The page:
Conventional wisdom has it that when house sales soar, the rental market eases, and vice versa. But, as with so much these days, things are changing.
The sales market is certainly strong. This spring we’ve seen people queuing all night outside an estate agency waiting for homes to go on sale, while average asking prices have hit an all time high.
But the rental market, too, is extremely strong. Rents outside London are up eight per cent in the past year says letting agency Hamptons, while property website Home reports some locations in overdrive – rents in the south west, for example, are up 12.6 per cent since spring 2020.
Indeed, in one Cornwall hotspot a lettings agent says there’s a “tidal wave” of enquiries within minutes of her posting any new property available to rent on her company website.
This is tough indeed for prospective renters and begs the obvious question: why?
The tax and Covid combination
Hamptons says that since the start of the pandemic there have been 300,000 fewer rental properties available to tenants than 15 months ago. In some cases this is because landlords have sold up, simply to take advantage of higher prices being paid by buyers.
Another reason is that several years of increased taxation and stricter rental regulation have made buy to let investment less attractive – this is a long-term government plan to make more properties available to first time buyers rather than to landlords.
The irony, however, is that fewer homes to let mean more renters are chasing fewer properties – and so rents rise, making it harder for people to save up deposits in order to buy.
Add to all this one other factor. Many existing tenants – who would normally switch to a different property or might have saved enough to buy – have instead stayed put because they now work from home, or are worried about finances as the pandemic continues, creating a lower turnover.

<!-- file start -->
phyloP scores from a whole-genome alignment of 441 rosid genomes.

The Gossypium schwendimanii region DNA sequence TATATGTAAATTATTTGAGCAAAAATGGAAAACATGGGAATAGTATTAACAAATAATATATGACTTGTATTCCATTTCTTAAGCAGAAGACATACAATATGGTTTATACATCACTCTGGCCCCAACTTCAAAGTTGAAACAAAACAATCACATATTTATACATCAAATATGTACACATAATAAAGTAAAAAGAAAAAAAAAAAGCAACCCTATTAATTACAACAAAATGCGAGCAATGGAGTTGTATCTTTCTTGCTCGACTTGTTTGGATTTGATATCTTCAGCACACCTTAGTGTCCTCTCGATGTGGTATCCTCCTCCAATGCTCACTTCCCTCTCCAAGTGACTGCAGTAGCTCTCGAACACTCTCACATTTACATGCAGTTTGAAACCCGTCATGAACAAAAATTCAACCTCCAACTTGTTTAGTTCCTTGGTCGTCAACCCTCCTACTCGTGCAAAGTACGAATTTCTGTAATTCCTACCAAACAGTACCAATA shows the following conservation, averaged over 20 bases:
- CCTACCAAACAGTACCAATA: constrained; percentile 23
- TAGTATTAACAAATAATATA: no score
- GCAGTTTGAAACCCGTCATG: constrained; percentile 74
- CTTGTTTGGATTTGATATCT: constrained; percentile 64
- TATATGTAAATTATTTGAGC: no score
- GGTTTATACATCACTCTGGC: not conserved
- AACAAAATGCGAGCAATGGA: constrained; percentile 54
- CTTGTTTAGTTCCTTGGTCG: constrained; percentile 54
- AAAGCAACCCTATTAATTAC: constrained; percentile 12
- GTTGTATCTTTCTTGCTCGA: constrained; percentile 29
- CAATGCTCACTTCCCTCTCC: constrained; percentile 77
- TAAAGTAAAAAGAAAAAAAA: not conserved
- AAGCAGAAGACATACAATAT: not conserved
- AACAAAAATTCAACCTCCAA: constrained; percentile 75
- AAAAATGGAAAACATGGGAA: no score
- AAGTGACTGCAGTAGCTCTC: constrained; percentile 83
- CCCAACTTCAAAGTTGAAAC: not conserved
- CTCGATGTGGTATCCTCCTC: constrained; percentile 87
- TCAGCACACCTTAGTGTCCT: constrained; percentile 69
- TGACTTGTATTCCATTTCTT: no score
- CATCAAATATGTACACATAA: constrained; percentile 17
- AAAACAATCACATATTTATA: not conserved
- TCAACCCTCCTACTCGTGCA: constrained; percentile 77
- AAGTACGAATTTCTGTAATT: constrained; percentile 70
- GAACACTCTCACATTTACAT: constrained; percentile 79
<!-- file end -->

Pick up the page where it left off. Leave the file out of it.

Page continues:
Demand on the rise
This reduction in supply of homes to rent comes as demand is actually rising – not least from younger people priced out of buying their first home by increasing prices.
In March, the latest figures, the number of new prospective tenants registering with each letting agency rose to an average 84: in January it was just 75.
Unusually, this high demand is most extreme in the south west and northern England – it’s thought that some from the south east and London are ‘trying out’ lifestyles elsewhere during a period when they are working from home and so do not have to commute.
The one exception
Conspicuous by its absence is London, where the situation is completely the reverse.
New figures from Rightmove, having analysed tens of thousands of rental properties, show 65 per cent of London locations now with lower rent levels than five years ago.
Most of this fall has happened in the past year as a lack of international travel meant Airbnb-style homes had no takers, with owners instead switching the properties to the long-term rental market. This in turn created a glut and sharp falls in rents – some agents report central London rental properties are now 30 per cent cheaper than a year ago.
The market will swing again, experts predict, once more people resume office working and overseas travel bring Airbnb renters back into London and other big cities. Until then, it’s generally good news for landlords who have the whip hand – but it’s undeniably challenging for tenants faced with higher rents across most of the country.